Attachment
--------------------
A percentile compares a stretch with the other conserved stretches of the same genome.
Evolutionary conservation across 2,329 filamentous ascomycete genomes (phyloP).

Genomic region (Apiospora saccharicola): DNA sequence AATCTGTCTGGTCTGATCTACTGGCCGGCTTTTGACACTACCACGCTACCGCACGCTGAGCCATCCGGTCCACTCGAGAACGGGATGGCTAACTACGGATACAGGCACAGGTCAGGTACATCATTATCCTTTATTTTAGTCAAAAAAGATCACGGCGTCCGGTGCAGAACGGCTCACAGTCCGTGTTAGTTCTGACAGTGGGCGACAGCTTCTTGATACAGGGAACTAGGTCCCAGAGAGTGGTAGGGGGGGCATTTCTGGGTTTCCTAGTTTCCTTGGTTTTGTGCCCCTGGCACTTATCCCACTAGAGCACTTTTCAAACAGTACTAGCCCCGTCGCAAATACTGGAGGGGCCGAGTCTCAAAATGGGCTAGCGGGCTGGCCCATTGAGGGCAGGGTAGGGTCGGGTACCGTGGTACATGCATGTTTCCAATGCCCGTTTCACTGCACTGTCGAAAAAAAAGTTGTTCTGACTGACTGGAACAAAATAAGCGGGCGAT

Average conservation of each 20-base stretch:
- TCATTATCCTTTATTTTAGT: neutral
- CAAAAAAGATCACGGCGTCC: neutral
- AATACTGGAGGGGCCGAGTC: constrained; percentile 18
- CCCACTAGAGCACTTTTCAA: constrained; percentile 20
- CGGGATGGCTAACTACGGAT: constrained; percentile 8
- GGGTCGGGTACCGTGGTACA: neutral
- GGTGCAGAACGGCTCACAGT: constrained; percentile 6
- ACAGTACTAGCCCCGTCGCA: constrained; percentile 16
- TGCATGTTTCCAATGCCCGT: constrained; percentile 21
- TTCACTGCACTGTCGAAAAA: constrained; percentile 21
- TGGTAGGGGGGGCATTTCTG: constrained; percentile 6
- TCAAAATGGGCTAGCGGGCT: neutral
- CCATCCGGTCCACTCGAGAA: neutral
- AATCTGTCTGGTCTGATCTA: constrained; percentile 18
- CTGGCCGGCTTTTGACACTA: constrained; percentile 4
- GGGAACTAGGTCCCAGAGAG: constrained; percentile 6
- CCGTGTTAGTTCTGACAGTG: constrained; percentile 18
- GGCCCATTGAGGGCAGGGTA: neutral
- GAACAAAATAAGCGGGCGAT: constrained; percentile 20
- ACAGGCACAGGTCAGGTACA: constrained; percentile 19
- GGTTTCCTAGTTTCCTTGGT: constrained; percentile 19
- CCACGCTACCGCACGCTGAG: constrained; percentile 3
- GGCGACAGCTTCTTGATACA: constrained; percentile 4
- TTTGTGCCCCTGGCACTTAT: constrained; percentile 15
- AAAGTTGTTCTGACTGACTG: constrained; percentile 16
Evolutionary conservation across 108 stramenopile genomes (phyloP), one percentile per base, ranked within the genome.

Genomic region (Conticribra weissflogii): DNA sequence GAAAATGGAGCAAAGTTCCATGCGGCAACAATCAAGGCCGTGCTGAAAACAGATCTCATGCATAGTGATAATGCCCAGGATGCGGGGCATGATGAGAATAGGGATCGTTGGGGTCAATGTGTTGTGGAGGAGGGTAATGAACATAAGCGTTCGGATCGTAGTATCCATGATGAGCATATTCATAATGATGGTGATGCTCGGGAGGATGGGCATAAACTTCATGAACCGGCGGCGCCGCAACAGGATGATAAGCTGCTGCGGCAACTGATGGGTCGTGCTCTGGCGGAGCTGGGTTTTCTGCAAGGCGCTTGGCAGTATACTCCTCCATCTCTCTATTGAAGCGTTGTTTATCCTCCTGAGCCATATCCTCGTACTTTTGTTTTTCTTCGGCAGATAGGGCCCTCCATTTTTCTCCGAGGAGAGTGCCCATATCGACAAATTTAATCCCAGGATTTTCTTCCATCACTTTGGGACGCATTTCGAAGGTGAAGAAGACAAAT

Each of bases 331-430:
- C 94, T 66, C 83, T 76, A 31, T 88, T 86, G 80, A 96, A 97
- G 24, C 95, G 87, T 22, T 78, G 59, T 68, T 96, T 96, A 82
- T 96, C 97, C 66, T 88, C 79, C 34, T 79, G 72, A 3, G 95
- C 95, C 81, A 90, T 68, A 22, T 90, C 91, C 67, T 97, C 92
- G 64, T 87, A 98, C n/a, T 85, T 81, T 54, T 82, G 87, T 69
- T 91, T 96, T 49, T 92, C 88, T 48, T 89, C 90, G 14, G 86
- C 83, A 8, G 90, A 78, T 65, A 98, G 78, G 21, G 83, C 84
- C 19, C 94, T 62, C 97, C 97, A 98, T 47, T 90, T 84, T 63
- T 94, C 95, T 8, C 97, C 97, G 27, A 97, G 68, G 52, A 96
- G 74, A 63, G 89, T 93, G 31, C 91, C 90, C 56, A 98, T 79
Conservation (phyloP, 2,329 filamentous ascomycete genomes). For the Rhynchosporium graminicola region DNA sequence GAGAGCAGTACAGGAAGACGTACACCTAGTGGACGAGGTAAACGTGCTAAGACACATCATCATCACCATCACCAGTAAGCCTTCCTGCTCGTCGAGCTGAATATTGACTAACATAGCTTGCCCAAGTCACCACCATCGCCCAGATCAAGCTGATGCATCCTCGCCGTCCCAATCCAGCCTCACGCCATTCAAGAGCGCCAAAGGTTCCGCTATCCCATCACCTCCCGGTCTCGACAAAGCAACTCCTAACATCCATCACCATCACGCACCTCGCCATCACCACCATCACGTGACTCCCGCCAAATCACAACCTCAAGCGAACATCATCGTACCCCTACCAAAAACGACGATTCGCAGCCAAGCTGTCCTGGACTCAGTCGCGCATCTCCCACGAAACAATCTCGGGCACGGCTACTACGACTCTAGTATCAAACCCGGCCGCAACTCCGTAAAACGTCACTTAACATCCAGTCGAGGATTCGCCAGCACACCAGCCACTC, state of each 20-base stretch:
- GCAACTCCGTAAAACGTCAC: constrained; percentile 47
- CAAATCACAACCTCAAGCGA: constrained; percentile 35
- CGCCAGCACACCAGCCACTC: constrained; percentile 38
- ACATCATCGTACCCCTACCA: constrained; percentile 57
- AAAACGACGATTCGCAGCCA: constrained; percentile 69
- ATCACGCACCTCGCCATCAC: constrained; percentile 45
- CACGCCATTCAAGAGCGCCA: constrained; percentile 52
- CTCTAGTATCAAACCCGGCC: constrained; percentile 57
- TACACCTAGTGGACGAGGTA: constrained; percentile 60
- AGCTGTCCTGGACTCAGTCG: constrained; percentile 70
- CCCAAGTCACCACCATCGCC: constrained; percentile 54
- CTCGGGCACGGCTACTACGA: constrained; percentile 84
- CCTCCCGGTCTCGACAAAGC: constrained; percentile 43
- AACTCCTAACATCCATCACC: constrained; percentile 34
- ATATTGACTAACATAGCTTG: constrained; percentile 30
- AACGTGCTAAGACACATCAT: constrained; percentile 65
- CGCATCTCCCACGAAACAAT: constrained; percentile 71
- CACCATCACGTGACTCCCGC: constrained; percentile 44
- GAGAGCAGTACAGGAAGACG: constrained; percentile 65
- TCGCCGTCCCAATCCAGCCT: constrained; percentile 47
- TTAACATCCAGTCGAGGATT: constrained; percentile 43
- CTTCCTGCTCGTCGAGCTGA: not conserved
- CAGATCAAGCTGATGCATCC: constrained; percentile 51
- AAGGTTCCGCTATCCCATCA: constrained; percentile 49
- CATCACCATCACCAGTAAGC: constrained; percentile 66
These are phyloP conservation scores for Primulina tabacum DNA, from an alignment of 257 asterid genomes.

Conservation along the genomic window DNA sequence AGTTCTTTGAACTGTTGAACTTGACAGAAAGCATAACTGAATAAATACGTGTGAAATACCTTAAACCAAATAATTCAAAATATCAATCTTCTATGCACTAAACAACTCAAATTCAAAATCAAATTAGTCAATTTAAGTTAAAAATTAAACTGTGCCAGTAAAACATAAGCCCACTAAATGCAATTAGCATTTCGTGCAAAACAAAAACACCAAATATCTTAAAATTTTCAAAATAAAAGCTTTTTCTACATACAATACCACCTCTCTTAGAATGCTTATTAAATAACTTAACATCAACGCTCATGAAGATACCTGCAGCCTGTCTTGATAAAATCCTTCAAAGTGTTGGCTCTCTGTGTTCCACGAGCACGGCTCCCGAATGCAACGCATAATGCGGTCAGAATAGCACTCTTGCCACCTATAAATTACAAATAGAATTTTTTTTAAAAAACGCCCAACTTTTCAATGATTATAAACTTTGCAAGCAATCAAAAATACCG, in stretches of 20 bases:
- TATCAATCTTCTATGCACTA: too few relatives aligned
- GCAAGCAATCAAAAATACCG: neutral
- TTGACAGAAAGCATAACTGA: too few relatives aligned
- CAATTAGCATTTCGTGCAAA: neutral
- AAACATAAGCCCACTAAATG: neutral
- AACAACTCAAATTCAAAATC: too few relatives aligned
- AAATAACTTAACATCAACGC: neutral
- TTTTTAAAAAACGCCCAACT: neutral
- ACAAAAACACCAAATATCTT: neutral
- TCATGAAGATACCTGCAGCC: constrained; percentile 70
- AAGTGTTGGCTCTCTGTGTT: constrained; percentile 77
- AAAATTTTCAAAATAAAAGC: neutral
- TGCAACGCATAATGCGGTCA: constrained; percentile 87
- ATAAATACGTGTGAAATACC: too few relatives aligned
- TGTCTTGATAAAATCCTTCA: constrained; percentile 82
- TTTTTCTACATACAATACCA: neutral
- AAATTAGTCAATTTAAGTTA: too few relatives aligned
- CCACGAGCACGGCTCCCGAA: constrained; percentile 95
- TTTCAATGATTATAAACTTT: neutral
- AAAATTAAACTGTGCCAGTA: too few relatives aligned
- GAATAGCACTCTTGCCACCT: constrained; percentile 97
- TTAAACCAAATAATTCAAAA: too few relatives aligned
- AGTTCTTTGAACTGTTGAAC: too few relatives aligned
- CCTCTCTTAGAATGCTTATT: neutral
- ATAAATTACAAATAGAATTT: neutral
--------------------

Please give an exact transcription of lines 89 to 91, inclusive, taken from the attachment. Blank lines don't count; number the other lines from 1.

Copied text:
- TTTCAATGATTATAAACTTT: neutral
- AAAATTAAACTGTGCCAGTA: too few relatives aligned
- GAATAGCACTCTTGCCACCT: constrained; percentile 97